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Kataragama temple, Kataragama, Kataragama Overview

The Kataragama temple is one of the ancient sites which are revered by Hindus, Buddhists as well as the Veddas. The temple also attracts many people from South India. The temple complex is a shrine to the Buddhist guardian deity Kataragama 'deviyo' and Hindu War God Murugan. The complex contains the Buddhist temples which are managed by Buddhists, the temples and shrines dedicated to Lord Shiva the Hindus maintain and a mosque which the Muslims govern. This unique feature of Kataragama temples makes the complex, one of the most secular sites in Sri Lanka. Many years ago, the jungle shrine was entirely inaccessible, but today it can be easily accessed by an all-weather road.

Kataragama was initially a small town which was a small village nestled between the jungle in the ancient and the medieval period, which slowly transformed into a small town which has attracted many pilgrims becoming a popular pilgrimage site. The legends and myths of the place are changing with the different deities influenced by religion, ethnicity, race and time. Also, as there is a change in devotees, the mode of worship has changed from Hindu orientation to the Buddhist style. Today the entire complex is declared as a holy site by the Sri Lankan government in the 1950s, for which many political leaders have contributed for its maintenance and upkeep.

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Architecture of Kataragama Temple

The complex consists of shrines in stone which are built in the ancient site without much decoration and ornamentation to them since the people want to preserve the original state without much tampering.The most important part of the complex is the shrine of Maha Devale or Maha Kovil. The temple has a diety of Skanda-Murugan known amongst the Sinhalese as Kataragama 'deviyo'. The memorial does not consist of a deity but a Yantra which is a religious drawing of the pure deity’s power.

In the other shrine, you will find the statue of Lord Shiva accompanied by the statue of Lord Ganesha. There is also a figure of Lord Vishnu and Gautama Buddha near it. Behind the Buddha image is the Bodhi tree which has sprung from the Bo Sapling. Going outside the temple yard is the consort of Murugan and a Kedamba tree which is sacred to the deity. Inside the mosque, one can find the tombs of many famous Muslim holy men like Jabbar Ali Shah and Meer Syed Mohamed Alisha Bawa.

History of Kataragama Temple

The first form of evidence of the temple traces back to the 15th Century, where the devotional poems of Arunagirinathar mention it. The verse reveals that the deity- Kataragama 'deviyo' in the form Khattugama, resided on the top of the mountain as a guardian deity of Sri Lankan and Buddhist deities.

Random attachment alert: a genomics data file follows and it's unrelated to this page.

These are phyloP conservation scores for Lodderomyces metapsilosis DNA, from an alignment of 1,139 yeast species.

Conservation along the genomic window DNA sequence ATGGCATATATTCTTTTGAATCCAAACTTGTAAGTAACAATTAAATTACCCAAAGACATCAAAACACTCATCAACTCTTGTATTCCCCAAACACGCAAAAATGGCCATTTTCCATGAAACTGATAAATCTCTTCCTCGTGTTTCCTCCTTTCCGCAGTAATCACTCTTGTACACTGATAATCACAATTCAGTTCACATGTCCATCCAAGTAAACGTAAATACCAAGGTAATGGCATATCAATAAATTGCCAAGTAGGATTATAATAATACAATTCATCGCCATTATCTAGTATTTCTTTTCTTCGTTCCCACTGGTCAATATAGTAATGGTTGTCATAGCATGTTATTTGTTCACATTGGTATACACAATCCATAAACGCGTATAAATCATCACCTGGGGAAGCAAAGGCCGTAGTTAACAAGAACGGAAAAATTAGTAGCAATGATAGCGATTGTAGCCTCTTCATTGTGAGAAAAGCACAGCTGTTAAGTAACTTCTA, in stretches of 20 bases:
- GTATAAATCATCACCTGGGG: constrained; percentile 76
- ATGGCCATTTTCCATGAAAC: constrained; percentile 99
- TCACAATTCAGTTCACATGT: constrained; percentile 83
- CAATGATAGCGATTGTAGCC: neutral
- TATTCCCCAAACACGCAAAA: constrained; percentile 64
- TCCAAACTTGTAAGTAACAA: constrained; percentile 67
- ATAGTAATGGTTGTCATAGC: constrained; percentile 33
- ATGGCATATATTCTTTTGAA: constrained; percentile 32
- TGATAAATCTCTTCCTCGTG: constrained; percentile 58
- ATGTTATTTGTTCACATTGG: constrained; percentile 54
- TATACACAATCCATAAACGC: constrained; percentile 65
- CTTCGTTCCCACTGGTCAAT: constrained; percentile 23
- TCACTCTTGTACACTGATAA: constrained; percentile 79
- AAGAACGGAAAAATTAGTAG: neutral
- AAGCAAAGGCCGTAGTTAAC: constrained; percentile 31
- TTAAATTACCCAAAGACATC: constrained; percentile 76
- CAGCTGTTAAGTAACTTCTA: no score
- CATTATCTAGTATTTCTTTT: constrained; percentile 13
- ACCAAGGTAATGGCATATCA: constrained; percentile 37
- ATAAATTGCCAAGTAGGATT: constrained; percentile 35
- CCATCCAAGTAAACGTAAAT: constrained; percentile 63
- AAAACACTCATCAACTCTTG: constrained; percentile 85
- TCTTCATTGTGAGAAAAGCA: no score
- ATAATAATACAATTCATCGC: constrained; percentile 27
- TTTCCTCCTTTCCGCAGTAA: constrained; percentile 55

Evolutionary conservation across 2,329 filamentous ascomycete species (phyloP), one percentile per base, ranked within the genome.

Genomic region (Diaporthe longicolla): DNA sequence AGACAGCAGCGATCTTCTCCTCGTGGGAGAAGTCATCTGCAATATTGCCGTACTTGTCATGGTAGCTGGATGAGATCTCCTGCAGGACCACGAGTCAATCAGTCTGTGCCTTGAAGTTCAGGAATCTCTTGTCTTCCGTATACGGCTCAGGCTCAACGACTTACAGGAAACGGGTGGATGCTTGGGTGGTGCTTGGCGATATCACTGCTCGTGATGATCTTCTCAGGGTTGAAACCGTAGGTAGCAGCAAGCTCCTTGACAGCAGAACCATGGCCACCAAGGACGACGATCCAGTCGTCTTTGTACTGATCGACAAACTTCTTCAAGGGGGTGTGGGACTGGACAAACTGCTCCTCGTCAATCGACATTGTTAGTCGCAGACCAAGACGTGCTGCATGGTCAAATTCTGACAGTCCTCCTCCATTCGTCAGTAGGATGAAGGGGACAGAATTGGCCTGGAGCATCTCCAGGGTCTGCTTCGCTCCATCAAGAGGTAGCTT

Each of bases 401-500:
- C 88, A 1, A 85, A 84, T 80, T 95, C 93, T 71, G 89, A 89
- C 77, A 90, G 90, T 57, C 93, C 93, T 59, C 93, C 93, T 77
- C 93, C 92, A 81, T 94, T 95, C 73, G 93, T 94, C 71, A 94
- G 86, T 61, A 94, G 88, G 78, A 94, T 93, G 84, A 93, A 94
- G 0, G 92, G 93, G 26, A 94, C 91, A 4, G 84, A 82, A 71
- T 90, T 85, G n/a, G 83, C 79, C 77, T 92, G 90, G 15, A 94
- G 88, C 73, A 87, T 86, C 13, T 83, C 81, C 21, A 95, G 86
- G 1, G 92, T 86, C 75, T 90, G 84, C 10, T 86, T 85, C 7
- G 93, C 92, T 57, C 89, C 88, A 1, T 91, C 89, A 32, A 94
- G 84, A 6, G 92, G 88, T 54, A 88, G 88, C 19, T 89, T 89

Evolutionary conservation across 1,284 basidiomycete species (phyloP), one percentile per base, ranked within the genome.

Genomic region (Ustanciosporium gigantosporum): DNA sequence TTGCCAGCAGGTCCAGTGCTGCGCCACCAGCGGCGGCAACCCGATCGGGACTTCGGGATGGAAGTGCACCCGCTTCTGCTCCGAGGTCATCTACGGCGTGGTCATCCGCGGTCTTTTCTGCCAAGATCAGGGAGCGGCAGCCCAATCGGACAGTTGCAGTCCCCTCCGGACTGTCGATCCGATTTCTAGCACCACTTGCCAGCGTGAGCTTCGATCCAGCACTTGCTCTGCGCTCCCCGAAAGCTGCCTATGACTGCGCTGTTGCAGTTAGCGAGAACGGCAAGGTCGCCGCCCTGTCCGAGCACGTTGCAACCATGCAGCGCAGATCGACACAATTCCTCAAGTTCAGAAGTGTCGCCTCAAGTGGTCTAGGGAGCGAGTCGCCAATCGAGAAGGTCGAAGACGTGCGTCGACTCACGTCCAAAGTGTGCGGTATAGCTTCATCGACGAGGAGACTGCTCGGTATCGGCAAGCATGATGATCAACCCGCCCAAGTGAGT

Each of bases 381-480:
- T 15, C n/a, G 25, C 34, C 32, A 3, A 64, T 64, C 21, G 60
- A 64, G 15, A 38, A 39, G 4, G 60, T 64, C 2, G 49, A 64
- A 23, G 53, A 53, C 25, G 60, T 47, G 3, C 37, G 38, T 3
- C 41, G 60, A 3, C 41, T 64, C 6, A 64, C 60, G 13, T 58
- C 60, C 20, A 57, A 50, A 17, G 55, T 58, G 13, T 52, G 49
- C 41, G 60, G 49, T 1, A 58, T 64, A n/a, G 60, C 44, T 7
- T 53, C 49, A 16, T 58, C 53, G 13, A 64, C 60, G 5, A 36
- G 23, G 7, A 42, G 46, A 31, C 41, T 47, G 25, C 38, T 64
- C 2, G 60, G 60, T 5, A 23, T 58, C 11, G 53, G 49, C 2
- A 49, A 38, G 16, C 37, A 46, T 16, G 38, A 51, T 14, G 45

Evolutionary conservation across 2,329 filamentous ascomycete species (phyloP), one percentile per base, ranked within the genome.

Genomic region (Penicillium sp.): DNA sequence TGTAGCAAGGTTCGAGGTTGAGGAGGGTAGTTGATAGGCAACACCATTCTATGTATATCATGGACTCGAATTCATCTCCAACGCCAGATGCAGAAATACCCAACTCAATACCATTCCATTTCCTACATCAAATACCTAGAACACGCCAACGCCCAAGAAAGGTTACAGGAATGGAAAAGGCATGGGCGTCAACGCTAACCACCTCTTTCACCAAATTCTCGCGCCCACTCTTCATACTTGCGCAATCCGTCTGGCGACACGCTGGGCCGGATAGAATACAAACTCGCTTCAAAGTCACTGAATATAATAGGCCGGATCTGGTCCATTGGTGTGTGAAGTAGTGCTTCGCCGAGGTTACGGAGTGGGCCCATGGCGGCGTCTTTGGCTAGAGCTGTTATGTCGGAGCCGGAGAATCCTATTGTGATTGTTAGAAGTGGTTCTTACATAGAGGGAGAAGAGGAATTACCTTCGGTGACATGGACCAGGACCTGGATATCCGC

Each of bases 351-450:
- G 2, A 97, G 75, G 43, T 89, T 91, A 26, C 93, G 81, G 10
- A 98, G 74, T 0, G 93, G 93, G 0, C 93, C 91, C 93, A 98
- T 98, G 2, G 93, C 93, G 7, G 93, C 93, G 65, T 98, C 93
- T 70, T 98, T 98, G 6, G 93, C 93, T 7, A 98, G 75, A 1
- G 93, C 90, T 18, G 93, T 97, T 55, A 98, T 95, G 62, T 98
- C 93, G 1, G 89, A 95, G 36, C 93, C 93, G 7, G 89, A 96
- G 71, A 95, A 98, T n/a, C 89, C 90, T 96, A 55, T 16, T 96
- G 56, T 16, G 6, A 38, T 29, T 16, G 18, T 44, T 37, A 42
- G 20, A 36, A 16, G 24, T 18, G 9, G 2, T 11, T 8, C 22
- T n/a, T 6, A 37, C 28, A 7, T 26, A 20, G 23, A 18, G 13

The town was also an essential part during the reign of Ashoka Maurya when vital dignitaries came to receive the sacred Bo sapling somewhere in the 288 B.C.E. The medieval history of the place goes back to the 16th or 17th century upon the arrival of Kalyanagiri Swamy from North India. He reestablished the shrines and built it as a place of worship for Indian and Sri Lankan Hindu devotees. The site also attracts many local Sinhala Buddhist devotees. The temple was looked after by the Vedda people who lived in the forests.

Festival at Kataragama Temple

The annual festival at the Kataragama temple takes place from July to August to celebrate the glory of God as well as the marriage of the Vedda princess. This festival is known as Eshele Perehera in Sinhalese. About 45 days before the festival commences the priests head out to the jungle from where they search for two forked branches of the sacred tree. These branches are later immersed into the river and dedicated to the deity.

During the main festival the devotees take the deity and parade through the streets and return back with the deity to the temple after a duration of two hours. The priests conduct the rituals of the temple in a calm manner covering their mouth with a white cloth. Hundreds of devotees participate in fire walking, body piercing and ecstatic dance forms called Kavadi.

Legends of the Kataragama Temple

Hindu Legends
The main temple shrine is dedicated to Kartikeya who is also known as Murugan in Tamil texts as the chief warrior of the celestial Gods. The mention of Lord Murugan is in Sangam literature which dates to 2nd Century BCE to 6th Century BCE. The deity was known to be the protector or the guardian deity of Sri Lanka.

Buddhist Legends
One of the legends speaks about the saint Skanda-Kumara who moved to Sri Lanka to ask for refuge from the Tamils. However, they declined him this help, which resulted in punishment. The deity forced the Tamils into penance, which involved body piercing and fire walking on the annual festival.The place was also a spot for a secretly practising sorcery.

Muslim Legends
The Muslim or Islamic legends are comparatively newer than Hindu and Buddhist legends. These people settled in the vicinity where they built a mosque for their worship. The water close by was said to provide immortality to any person who took a drink from it. Today you will find tombs of historical figures like Jabbar Ali Shah (died 1872) and Meer Syed Mohamed Alisha Bawa (died 1945).

How To Reach Kataragama Temple

You can board a bus from Kandy Secretariat Bus Stop, and take it to either of the bus stations like- Kandy Clock Tower Bus Station, Torrington Bus Station, and Maligawa Bus Stop.

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